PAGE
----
The Complete Guide to Using Custom Icons in OS X
Use a Mac long enough and you’ll eventually stumble upon forums like the “Post Your Desktop” threads at sites like MacRumors. Mac users love to customize the look and feel of OS X, and one of the easiest ways to do it is by using custom icons for your apps and utilities.
Apps like CandyBar have long offered a quick solution to managing your Mac’s application icons, but it’s just as simple to change most icons yourself. Here’s an overview on how to use custom icons in OS X.
OS X includes a number of “special” applications (e.g., Calendar, Finder, Trash) that need some specific attention when it comes to changing their icons, and we’ll discuss those more below. For most apps, though, the process is fairly straightforward.
First, identify the app you want to modify and find a suitable replacement icon. In our example, we’ll change the icon for iTunes in our OS X Mavericks installation to the Yosemite iTunes icon teased by Apple during WWDC. You can use practically any JPEG or PNG image file as an icon, but you’ll see the best results with uniformly sized PNGs with transparency. Great places to find replacement icons that are properly formatted include deviantART and the MacRumors forums.
Download the image you’d like to use as your new icon and open it in Preview. With the image open and Preview the active application, press Command-C to copy the entire image.
Next, find the original location of your app (not it’s Dock or Desktop shortcut). For almost all applications, you’ll find the correct file in your Applications folder, located at Macintosh HD/Applications. In our iTunes example, the iTunes.app file is found in the top level Applications folder. If you want to change the icon of a system utility like Activity Monitor or Terminal, you’ll find these apps in the Utilities subfolder of the Applications folder.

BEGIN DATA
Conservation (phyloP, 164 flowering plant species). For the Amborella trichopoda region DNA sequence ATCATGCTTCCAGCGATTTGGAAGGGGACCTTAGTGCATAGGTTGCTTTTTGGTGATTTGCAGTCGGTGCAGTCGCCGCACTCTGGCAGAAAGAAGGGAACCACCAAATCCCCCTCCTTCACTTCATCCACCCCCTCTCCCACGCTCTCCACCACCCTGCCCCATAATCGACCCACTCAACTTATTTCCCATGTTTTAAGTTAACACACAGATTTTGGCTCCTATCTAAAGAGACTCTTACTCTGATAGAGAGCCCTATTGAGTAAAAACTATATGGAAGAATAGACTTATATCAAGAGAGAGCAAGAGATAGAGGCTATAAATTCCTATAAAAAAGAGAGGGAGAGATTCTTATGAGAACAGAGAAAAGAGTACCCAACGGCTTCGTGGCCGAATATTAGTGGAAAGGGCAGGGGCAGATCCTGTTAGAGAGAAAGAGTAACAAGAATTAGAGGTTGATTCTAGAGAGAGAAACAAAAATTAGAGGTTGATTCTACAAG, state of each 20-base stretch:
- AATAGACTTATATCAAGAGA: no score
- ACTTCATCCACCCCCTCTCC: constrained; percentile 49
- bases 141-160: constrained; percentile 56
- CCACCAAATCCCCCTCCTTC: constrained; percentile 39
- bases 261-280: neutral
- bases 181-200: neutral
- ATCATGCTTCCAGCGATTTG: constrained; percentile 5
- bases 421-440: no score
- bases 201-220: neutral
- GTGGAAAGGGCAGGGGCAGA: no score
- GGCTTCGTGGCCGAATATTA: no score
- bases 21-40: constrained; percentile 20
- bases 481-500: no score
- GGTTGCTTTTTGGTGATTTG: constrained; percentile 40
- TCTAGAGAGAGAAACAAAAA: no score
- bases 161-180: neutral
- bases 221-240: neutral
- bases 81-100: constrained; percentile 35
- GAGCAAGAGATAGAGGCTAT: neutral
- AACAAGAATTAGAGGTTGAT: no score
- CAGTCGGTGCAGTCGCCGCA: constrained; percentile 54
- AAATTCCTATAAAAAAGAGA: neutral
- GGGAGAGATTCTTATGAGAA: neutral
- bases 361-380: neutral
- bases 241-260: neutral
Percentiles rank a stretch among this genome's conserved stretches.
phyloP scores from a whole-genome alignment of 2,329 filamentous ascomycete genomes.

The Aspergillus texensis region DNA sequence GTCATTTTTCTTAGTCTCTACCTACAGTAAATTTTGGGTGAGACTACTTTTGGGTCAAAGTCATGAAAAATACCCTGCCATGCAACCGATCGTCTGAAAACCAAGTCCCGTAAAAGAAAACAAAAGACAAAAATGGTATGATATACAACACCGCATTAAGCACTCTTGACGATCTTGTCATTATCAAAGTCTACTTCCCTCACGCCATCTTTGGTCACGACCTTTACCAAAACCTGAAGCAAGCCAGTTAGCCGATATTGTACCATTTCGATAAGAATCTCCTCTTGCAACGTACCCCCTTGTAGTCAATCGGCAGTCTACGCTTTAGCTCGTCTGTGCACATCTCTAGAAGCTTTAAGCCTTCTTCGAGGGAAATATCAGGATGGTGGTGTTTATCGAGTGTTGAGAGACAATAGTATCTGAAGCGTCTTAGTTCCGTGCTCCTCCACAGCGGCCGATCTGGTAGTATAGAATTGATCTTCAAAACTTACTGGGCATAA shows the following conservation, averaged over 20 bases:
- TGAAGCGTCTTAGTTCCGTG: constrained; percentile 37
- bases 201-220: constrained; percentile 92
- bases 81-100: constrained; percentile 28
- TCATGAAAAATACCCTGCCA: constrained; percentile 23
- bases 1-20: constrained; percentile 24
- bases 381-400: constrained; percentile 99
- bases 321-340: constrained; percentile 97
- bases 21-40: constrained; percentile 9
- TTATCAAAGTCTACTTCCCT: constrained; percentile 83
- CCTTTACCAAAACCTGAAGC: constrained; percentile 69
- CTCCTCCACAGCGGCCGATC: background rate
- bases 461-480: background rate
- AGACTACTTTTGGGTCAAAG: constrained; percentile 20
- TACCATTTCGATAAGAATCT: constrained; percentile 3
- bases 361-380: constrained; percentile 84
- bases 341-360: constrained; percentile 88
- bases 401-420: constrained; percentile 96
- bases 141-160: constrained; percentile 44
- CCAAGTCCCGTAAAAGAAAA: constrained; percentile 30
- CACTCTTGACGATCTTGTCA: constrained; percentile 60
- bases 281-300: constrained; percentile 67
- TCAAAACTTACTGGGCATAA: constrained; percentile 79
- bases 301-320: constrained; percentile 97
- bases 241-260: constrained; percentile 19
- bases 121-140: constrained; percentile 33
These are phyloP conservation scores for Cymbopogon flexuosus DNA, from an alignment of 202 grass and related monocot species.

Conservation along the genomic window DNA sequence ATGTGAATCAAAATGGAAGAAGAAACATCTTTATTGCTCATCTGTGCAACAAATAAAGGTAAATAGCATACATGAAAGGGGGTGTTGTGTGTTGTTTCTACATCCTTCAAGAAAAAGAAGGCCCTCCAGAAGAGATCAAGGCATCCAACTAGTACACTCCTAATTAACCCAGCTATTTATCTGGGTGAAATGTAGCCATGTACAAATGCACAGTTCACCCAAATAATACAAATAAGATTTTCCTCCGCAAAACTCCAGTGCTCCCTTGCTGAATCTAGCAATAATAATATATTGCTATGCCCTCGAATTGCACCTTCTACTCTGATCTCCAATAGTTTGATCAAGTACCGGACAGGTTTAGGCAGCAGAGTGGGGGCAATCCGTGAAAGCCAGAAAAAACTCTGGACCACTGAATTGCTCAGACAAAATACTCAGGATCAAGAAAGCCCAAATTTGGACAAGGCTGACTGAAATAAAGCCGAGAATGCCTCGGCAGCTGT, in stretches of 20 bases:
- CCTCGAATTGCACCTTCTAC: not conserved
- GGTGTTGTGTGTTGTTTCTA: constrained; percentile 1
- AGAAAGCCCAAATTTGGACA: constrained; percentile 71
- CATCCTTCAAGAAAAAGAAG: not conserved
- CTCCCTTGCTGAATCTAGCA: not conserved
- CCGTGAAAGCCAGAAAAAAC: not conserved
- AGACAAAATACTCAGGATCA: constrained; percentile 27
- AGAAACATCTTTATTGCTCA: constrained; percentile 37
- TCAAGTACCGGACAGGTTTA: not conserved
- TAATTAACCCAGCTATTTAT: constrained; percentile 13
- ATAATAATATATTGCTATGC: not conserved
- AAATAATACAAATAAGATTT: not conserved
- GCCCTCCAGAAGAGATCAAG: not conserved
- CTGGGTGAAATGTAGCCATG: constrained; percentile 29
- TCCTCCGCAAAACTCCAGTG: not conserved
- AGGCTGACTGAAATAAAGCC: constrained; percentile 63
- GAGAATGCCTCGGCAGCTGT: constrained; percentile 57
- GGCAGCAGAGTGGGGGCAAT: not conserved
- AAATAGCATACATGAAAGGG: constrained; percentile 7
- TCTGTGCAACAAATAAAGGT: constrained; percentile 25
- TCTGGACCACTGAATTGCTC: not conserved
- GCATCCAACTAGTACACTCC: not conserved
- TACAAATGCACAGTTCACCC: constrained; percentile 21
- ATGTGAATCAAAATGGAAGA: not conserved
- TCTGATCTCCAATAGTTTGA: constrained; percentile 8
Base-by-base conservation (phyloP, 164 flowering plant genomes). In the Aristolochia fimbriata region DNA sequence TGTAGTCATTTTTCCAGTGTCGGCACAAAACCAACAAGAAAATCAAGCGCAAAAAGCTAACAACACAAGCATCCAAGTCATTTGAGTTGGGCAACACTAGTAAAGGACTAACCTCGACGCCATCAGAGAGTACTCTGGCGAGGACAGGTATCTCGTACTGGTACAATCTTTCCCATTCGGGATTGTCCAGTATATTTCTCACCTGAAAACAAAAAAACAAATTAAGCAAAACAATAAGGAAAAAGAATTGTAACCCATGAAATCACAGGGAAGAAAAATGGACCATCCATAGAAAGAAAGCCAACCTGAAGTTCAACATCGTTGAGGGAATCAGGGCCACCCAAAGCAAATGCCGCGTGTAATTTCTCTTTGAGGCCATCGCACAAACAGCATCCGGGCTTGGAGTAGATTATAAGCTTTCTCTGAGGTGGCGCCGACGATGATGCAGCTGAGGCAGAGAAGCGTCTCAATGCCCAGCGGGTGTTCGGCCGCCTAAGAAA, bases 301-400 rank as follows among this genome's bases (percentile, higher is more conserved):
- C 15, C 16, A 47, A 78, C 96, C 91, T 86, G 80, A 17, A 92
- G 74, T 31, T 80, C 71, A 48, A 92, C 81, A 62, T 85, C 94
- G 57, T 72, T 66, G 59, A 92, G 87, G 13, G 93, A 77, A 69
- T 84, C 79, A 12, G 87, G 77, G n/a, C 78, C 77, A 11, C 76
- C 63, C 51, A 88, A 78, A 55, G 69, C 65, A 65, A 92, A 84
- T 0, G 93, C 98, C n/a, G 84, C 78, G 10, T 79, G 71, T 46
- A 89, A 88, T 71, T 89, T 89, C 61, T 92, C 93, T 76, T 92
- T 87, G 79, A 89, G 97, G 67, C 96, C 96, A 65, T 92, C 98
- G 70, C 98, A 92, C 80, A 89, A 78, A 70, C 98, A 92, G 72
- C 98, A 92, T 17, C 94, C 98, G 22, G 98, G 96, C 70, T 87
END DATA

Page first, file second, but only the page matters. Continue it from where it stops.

Quit the app if it’s running and then highlight it in Finder. Press Command-I to open the Get Info window. Alternatively, you can right-click on the application and select “Get Info.”
Here, click on the small application icon preview at the top of the window, to the left of the application name (not the larger icon preview at the bottom of the window). You’ll see the icon preview outlined in blue once you’ve correctly selected it.
Now press Command-V to paste the image you copied earlier. You’ll see both icon previews change to display the new icon, and you can close the Get Info window if you’re satisfied with the new look.
If you don’t like the way that the new icon looks, you can press Command-Z to undo the change, or highlight the small preview icon at the top of the window and press Delete to revert to the default icon.
Once you’ve made your changes, the new icon will be displayed in Finder or via Desktop shortcuts. To get your new icon to show up on the Dock, either quit and relaunch the app or head to Terminal and enter the following, case-sensitive command:
Repeat this process for each app icon you wish to modify and you’ll soon have a slick custom Dock. Now, what about those special apps we mentioned earlier? We’ll show you how to change the icons for Finder, Calendar, and Trash on the next page.